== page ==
It might also mean pressing the regime to lift restrictions on access to the internet, food, and freedom of expression, Kim said, because "human rights are the Achilles' heel of North Korea."

Preaching human rights in North Korea is not only consistent with universal values, it is also critical to facilitate a shake-up of the hereditary legitimacy of North Korea regime, he said.

"Other than admonishing the North Korean regime, we must also let people in North Korea know that they have the right to live a better life," he said, though Kim acknowledged the difficulty in achieving that because it will require Beijing's help.

China blocking change

Kim Kwang Jin called on the international community to continue to keep tabs on North Korea by documenting the situation in the country, urging China to recognize the status of North Korean refugees, and rescuing female North Korean trafficking victims, among other things.

"There is a lot that needs to be done," he said.

China and Russia, North Korea's traditional allies, have worked against ongoing efforts by Seoul, however, to urge the international community to eliminate North Korea's sources of illegal income derived from technology and intelligence theft by hackers, he said.

"The main reason for China's lack of cooperation is primarily influenced by the U.S.-China rivalry. China does not want to change the current situation on the Korean Peninsula and is unlikely to participate in oppressive actions against North Korea," he said.

Moscow is not likely to actively participate in international sanctions against Pyongyang either because Russia has relied on North Korea for military backing for its invasion of Ukraine, which has led to closer bilateral relations, he said.

Beijing has more influence over Pyongyang than Moscow because China accounts for 90 percent of North Korea's foreign trade and is where North Korea dispatches its people to earn money and send remittances to help with its foreign exchange reserves, he said.

"If China took action, it would strengthen the severity of the sanctions," he said.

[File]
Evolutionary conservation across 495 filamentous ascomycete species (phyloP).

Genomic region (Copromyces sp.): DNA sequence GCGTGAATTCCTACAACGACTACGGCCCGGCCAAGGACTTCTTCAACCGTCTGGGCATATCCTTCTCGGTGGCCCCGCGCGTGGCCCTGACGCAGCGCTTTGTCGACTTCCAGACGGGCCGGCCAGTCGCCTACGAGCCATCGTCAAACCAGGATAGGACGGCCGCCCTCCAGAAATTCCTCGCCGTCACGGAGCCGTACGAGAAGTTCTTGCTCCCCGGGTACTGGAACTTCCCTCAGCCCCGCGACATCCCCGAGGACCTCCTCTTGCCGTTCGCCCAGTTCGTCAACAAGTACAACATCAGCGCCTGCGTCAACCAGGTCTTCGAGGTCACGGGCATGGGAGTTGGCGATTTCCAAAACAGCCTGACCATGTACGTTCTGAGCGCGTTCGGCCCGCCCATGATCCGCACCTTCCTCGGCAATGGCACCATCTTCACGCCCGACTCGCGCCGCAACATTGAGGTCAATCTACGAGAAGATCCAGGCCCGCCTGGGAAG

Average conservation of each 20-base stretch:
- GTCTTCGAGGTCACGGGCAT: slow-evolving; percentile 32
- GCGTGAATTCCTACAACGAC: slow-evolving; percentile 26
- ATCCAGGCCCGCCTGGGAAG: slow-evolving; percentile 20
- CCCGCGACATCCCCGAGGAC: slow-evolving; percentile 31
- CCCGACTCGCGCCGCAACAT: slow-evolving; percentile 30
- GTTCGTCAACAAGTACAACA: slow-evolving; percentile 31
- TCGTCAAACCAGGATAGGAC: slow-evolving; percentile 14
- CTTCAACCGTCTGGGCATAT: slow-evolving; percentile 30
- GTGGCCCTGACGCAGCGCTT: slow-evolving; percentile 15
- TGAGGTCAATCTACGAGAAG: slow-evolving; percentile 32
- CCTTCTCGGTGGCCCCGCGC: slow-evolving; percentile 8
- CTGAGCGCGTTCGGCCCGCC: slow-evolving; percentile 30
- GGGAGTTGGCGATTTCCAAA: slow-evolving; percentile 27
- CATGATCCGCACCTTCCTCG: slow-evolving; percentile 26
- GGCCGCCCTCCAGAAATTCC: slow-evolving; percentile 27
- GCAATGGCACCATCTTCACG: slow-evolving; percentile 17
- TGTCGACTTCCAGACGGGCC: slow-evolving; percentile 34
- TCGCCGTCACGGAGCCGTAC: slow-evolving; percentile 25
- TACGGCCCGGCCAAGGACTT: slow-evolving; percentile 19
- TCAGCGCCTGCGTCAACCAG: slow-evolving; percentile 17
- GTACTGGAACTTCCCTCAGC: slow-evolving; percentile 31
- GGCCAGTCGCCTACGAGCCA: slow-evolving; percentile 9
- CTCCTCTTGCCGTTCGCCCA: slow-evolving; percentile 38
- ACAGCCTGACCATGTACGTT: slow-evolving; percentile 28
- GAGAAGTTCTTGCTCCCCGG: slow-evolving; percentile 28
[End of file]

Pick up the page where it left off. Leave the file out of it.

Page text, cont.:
Complicating matters for countries trying to influence North Korea from the outside on denuclearization or human rights, Kim Kwang Jin argued, were the internal maneuverings at the top of the government.

Interviewed in the early years of Kim Jong Un's rule, which began in 2011, Kim Kwang Jin predicted then that his regime would be much more fragile than the reigns of his father and grandfather.

The execution of his uncle, Jang Song Thaek, in 2013, and the assassination of his half-brother, Kim Jong Nam, in 2017 both demonstrated the significant challenges Kim Jong Un faced in consolidating power, Kim Kwang Jin has said in previous interviews.

Now, more than 10 years into Kim Jong Un's rule, although the internal governance structure has changed, it still remains fraught with pitfalls for his rule, Kim Kwang Jin told CNA.

CNA video (in Korean with Chinese subtitles)

Citing Jo Yong Won, secretary of the Organization and Guidance Department of the ruling Workers' Party of Korea (WPK), Kim Kwang Jin observed that the close confidant of Kim Jong Un might pose a challenge to Kim Jong Un's rule in the future.

Seen as second-in-command of the WPK, Jo Yong Won has portrayed himself as a "low-key" party official, but he is "very ambitious," Kim Kwang Jin said.

Meanwhile, the fact that Kim Jong Un's sister, Kim Yo Jong, and his daughter, Kim Ju Ae, emerged publicly one after another as the faces of the North Korea regime were also indicative of the instability of Kim Jong Un's grip on power, Kim Kwang Jin observed.

By giving prominence to Kim Yo Jong in the same way as his father did to elevate his aunt, Kim Kyong Hui, Kim Jong Un was aiming to craft an authoritarian image of himself similar to that of his father, helping to consolidate his power, Kim Kwang Jin said.

Kim Kyong Hui held key positions in the WPK, including being a Central Political Bureau member, and also played an important role in the early years of Kim Jong Un's rule.

But she has rarely appeared in public since the execution of her husband, Jang Song Thaek, in 2013.

The appearance of Kim Ju Ae in the political sphere may be a response to rumors of Kim Jong Un having health issues or an attempt to prevent the excessive power of Kim Yo Jong.

Under such circumstances, Kim Jong Un has pinned his hopes on his achievements in nuclear development because he believes that only success on weapons and missile technology can stabilize his regime, according to Kim Kwang Jin.

(By Ariel Liao and Shih Hsiu-chuan)